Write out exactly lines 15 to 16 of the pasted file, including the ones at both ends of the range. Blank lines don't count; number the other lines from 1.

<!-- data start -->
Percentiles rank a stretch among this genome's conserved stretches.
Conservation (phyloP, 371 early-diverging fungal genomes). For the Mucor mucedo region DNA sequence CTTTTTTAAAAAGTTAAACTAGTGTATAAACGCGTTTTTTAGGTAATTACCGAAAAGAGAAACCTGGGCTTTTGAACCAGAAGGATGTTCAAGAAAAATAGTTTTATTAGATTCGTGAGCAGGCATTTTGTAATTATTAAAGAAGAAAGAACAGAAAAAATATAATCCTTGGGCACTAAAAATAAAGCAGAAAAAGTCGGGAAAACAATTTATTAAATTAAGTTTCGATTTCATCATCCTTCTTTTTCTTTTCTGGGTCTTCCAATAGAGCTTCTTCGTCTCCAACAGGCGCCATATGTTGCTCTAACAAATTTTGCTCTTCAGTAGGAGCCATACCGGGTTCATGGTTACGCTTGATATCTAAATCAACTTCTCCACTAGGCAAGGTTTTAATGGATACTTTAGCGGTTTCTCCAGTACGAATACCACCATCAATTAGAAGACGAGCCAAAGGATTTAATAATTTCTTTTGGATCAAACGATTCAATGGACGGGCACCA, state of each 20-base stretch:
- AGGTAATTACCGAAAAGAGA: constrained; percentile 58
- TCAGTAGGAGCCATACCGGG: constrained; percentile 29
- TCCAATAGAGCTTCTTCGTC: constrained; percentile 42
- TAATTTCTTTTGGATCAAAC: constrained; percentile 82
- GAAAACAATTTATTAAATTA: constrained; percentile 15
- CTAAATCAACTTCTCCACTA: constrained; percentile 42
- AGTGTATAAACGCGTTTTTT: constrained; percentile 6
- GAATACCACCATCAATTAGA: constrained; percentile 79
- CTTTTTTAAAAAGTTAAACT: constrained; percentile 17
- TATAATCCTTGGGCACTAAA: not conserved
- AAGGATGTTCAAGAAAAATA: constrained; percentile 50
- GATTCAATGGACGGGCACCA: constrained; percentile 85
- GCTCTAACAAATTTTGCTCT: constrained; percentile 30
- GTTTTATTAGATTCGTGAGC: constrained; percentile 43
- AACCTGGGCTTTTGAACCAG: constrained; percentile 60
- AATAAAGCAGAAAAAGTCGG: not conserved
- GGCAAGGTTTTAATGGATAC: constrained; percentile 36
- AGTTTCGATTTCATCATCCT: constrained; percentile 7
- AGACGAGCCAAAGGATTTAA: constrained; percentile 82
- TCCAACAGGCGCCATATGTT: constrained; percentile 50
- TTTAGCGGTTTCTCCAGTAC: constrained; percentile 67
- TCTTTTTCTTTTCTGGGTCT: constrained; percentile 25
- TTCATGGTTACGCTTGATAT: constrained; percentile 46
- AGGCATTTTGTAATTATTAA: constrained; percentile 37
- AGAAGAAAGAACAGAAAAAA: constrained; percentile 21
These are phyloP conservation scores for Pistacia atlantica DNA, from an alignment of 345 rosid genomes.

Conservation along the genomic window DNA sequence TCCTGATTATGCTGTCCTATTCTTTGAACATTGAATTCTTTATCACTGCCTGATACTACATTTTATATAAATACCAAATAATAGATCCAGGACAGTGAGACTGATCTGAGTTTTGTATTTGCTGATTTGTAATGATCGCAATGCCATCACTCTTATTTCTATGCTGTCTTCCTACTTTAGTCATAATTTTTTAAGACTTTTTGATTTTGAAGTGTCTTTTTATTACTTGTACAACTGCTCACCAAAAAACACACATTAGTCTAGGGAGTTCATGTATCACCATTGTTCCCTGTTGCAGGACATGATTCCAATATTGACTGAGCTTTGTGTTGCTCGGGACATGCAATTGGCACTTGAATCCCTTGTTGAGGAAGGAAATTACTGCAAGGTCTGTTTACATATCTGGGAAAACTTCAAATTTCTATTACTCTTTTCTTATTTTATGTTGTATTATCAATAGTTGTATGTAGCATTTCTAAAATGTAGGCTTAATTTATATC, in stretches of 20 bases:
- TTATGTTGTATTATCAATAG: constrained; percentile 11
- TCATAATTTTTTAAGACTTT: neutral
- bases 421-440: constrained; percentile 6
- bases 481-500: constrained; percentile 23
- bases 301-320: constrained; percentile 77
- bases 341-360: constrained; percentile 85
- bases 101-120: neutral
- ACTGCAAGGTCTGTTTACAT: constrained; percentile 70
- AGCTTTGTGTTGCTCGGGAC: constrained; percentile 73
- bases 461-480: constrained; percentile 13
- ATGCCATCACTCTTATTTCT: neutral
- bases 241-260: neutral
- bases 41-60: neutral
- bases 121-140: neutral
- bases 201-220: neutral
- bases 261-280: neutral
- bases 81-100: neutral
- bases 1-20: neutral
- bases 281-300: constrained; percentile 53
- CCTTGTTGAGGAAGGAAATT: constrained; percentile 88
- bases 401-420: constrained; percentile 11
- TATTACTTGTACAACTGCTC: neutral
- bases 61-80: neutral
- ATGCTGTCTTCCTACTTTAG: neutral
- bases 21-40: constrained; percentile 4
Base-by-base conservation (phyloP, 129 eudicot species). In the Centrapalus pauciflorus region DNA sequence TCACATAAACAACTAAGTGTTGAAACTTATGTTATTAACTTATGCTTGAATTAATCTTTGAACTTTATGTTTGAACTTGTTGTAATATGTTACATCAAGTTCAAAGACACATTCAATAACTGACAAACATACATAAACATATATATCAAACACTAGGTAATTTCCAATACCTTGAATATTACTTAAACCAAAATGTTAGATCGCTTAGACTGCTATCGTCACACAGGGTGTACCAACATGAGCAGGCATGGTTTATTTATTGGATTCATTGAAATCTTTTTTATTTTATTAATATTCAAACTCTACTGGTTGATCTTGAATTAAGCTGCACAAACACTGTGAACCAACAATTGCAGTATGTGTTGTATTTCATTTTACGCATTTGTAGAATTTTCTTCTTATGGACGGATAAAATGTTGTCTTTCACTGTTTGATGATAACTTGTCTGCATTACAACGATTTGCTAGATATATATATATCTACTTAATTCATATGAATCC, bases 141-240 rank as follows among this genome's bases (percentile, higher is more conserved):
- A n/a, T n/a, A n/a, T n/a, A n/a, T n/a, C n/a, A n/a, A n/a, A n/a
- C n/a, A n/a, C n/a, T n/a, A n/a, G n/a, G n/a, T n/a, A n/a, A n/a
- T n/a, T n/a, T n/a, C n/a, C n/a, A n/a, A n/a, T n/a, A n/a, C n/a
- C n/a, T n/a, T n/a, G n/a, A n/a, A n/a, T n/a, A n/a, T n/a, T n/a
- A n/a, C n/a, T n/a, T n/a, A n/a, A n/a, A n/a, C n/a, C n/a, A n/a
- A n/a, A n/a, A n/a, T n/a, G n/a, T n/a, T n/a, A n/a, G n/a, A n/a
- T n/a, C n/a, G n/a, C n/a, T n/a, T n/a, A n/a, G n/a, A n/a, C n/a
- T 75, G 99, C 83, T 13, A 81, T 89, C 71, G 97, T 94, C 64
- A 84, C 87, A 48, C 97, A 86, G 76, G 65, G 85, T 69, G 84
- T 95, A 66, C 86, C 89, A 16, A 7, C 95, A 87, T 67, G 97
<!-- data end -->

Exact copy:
- GCTCTAACAAATTTTGCTCT: constrained; percentile 30
- GTTTTATTAGATTCGTGAGC: constrained; percentile 43